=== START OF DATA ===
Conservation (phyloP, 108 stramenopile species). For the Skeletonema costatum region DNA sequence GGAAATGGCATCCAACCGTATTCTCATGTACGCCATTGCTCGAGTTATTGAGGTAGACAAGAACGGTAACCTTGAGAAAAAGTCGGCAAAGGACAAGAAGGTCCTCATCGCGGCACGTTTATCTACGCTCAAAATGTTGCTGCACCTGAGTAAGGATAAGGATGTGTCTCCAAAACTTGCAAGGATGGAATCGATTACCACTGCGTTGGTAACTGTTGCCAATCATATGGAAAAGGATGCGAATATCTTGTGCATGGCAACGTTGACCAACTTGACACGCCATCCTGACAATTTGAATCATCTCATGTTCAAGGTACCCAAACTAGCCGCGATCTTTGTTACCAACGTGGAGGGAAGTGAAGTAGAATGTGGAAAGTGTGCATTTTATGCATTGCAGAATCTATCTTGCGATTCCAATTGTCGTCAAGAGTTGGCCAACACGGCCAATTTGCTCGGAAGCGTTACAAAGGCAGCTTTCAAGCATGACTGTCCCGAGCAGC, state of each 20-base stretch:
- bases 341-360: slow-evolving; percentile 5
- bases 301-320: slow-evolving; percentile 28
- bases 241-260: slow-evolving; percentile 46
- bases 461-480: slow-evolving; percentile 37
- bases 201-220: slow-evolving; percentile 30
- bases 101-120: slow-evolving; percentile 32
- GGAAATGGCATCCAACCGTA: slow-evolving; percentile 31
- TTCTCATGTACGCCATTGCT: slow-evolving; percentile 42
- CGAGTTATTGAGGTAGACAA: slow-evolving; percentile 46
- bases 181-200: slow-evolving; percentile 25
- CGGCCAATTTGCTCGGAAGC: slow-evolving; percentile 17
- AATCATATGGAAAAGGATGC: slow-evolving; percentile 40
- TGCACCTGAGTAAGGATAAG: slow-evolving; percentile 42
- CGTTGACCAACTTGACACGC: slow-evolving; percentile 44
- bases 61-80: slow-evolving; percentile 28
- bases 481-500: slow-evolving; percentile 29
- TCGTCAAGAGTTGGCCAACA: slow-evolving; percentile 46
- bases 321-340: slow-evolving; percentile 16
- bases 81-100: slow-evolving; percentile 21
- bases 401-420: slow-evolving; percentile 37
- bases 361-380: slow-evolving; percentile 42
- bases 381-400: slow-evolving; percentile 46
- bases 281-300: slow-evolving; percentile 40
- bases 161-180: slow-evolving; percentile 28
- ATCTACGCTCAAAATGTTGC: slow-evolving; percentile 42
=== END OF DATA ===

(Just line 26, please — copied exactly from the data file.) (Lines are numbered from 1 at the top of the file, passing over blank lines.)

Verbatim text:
- ATCTACGCTCAAAATGTTGC: slow-evolving; percentile 42